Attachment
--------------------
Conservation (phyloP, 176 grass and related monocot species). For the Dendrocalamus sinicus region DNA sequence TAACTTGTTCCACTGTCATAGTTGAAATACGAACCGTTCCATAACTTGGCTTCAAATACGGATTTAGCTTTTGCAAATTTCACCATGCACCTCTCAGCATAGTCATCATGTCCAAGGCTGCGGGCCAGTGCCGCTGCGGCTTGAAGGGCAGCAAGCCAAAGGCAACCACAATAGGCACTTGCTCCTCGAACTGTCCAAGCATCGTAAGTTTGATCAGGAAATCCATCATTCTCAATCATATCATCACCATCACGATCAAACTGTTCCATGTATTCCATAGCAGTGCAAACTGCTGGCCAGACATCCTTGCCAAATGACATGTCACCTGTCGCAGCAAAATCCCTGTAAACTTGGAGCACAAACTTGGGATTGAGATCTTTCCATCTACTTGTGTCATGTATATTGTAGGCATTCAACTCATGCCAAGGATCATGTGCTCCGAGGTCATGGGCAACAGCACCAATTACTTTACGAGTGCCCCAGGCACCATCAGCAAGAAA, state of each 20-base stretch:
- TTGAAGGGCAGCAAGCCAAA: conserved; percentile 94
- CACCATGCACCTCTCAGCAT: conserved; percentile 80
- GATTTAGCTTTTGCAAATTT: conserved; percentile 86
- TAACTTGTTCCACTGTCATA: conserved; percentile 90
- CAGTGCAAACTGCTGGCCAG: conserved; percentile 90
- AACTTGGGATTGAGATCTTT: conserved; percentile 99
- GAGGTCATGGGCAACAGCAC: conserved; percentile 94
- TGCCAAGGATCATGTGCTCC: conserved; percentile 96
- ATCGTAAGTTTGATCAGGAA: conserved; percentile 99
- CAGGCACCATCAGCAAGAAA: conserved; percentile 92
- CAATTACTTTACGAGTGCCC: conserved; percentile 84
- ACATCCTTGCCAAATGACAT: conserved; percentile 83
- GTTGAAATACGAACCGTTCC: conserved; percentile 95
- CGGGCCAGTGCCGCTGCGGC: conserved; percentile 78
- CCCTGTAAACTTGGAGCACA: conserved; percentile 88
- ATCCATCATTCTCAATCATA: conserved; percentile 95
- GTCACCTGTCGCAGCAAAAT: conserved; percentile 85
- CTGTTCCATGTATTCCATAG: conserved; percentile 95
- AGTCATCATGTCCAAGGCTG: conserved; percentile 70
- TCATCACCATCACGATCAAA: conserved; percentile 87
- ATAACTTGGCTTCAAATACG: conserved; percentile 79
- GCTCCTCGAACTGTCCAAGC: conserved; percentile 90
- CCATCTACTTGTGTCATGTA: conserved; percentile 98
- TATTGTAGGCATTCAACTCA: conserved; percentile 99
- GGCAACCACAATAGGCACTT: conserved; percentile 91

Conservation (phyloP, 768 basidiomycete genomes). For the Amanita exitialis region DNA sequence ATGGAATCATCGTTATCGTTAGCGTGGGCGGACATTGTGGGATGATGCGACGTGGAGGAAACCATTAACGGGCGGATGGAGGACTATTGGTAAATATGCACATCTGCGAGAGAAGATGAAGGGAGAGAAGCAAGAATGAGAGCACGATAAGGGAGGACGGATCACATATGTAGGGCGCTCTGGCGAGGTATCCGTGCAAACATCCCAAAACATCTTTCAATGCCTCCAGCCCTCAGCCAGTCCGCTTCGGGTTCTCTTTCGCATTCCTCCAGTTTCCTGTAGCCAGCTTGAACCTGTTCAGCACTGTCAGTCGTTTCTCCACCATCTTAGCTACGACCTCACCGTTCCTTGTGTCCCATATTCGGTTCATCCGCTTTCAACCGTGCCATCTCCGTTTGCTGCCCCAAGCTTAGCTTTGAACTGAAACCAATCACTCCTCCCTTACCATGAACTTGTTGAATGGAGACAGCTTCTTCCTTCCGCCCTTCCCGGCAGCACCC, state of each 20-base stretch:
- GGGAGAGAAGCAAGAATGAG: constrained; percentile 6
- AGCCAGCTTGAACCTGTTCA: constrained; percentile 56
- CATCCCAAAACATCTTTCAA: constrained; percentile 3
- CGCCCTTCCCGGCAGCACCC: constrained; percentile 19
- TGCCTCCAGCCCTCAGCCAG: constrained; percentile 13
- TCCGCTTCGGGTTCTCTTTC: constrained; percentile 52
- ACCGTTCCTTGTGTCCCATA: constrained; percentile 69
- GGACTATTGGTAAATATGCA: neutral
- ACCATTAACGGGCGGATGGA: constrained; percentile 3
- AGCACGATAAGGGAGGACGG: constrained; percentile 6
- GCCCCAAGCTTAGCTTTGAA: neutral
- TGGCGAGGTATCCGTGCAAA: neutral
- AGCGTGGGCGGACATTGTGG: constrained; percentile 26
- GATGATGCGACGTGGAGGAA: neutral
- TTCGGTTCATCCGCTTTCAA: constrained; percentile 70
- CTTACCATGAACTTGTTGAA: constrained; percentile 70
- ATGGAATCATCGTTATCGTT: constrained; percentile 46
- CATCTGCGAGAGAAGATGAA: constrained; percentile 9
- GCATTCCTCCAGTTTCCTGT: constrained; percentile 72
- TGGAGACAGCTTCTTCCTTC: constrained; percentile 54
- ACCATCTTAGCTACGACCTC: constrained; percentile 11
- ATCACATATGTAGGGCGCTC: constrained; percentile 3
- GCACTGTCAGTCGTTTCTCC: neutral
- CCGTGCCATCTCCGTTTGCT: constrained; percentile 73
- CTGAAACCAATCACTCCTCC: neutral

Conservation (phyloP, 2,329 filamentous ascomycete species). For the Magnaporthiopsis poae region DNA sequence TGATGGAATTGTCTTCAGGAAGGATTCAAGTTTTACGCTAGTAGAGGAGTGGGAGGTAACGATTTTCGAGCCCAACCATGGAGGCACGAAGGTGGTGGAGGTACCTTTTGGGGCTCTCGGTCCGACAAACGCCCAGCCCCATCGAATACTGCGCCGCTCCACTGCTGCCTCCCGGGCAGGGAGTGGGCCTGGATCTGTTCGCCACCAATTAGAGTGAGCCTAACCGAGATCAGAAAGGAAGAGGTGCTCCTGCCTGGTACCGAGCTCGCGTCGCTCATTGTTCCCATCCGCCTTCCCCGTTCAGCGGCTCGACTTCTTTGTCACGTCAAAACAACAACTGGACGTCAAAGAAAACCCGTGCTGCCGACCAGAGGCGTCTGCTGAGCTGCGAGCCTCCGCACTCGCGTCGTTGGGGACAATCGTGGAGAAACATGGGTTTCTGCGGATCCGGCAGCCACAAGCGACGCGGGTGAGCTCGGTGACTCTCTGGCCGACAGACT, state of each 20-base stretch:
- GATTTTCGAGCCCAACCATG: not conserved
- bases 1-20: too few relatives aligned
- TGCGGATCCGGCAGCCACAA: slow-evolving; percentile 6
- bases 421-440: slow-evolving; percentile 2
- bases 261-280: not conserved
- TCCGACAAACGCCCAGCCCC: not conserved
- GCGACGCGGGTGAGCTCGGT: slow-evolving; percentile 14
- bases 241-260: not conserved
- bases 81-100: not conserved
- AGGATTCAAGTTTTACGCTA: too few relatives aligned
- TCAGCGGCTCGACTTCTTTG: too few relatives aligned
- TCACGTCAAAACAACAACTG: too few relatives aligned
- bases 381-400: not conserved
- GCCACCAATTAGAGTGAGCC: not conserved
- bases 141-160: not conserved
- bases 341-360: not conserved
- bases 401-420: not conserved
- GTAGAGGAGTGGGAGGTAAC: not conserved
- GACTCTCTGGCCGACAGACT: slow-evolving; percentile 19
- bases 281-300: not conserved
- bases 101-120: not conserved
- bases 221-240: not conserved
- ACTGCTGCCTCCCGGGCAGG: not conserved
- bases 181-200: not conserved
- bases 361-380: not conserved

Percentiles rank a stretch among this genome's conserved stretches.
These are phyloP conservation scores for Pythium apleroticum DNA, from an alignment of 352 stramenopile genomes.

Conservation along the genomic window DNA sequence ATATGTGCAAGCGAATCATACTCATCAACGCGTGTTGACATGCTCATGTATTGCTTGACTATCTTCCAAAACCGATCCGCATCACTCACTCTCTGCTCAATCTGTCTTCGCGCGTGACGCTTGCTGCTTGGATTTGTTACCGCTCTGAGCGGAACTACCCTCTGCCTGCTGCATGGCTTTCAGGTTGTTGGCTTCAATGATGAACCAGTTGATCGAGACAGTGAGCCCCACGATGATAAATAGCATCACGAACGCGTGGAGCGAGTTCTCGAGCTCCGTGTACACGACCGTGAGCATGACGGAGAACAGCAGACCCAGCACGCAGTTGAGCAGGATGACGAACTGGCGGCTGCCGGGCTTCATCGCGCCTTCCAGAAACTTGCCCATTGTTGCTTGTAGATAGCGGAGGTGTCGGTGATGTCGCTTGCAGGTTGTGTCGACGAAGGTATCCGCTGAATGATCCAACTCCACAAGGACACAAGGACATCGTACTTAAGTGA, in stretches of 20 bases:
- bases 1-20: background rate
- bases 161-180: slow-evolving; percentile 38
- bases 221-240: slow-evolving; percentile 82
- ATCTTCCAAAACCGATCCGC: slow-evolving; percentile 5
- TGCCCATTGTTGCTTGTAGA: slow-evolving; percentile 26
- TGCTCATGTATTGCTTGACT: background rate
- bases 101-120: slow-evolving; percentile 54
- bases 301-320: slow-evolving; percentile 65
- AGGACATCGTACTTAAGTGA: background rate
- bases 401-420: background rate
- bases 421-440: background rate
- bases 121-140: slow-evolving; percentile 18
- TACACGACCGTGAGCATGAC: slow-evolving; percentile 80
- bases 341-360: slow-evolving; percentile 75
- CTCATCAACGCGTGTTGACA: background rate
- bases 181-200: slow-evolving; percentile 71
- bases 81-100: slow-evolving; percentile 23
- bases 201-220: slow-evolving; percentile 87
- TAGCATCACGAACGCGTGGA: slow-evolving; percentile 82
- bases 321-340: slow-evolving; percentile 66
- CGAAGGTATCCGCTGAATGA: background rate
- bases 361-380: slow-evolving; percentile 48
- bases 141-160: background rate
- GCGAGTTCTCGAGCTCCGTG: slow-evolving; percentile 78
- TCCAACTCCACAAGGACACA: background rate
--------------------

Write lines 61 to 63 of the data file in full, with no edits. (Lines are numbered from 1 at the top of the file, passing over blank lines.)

- bases 241-260: not conserved
- bases 81-100: not conserved
- AGGATTCAAGTTTTACGCTA: too few relatives aligned